Monday, August 13, 2007

Brooke Astor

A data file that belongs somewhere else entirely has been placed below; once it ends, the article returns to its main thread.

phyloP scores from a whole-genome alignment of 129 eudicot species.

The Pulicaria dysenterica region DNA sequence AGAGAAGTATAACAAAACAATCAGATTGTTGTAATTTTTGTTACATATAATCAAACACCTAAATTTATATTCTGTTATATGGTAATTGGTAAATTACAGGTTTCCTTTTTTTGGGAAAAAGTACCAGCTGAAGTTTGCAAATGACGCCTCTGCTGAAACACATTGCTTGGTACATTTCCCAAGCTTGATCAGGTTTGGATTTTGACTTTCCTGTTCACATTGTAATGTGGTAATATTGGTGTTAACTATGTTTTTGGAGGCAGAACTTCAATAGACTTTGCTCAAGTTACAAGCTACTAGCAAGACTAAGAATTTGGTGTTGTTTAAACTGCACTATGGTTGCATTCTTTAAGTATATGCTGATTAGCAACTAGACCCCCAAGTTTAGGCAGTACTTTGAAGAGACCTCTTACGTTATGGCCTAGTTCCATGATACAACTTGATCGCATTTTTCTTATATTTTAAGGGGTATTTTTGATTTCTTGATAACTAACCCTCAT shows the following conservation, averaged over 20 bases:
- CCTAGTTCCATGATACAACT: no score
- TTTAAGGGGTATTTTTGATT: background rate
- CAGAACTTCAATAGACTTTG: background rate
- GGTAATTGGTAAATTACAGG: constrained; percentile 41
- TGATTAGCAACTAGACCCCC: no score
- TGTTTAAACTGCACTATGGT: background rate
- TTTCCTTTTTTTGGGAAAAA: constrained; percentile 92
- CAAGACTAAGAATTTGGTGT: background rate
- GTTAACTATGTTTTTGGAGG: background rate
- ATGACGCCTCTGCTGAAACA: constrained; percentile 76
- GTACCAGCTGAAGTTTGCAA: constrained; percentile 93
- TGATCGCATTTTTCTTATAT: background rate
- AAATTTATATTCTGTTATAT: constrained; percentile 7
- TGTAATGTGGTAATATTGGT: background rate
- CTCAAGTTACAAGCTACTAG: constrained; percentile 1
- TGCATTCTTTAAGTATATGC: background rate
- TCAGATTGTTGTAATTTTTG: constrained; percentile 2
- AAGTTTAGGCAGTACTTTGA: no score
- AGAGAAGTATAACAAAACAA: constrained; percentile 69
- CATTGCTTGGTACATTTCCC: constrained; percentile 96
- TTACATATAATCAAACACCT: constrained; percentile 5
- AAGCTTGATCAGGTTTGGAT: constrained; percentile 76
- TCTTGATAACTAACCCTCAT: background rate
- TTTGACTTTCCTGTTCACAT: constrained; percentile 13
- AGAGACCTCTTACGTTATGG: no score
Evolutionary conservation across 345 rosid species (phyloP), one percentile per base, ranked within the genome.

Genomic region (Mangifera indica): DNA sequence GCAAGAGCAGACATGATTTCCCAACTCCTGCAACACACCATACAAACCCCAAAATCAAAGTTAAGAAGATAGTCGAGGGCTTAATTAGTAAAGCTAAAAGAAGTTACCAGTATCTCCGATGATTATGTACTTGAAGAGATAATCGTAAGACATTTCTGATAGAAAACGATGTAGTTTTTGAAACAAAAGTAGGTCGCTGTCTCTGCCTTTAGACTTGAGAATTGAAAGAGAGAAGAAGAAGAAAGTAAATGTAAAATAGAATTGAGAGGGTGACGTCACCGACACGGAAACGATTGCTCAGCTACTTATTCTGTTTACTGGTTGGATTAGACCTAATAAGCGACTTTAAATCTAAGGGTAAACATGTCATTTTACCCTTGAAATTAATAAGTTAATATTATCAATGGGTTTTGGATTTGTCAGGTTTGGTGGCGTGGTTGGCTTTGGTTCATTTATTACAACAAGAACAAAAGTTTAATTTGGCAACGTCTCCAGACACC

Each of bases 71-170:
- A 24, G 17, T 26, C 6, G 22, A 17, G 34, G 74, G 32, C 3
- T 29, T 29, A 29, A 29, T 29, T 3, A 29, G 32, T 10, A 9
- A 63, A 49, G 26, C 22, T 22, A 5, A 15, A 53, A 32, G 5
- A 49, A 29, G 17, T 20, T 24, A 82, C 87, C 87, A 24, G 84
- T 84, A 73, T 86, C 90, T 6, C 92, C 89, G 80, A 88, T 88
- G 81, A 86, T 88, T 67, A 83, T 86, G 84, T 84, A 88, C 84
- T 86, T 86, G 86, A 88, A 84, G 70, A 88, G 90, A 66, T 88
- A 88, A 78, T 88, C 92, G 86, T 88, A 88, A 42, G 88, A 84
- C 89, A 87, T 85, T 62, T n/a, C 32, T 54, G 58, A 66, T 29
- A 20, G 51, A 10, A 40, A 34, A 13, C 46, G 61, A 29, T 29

Brooke Astor, who died at 105 Monday of pneumonia at Holly Hill, her Westchester County estate, was perhaps New York City's last grande dame, an all-but-extinct breed. Socialite, philanthropist, self-confessed flirt and expert charmer, she enriched the city she lived in with wit, style, and unstinting largesse.At the end of her life, the image of a woman bathed in good luck was marred by a public family squabble, when her grandson, Philip Marshall, sued his father, Anthony Marshall, accusing him of mismanaging her care. After several months, the headline-making dispute was settled out of court late last year, when a Manhattan judge ruled that allegations of intentional abuse were not substantiated.Born Roberta Brooke Russell in Portsmouth, N.H. on March 30, 1902, she came from she described as a "good family," but not one that enjoyed the extreme wealth she acquired much later in life.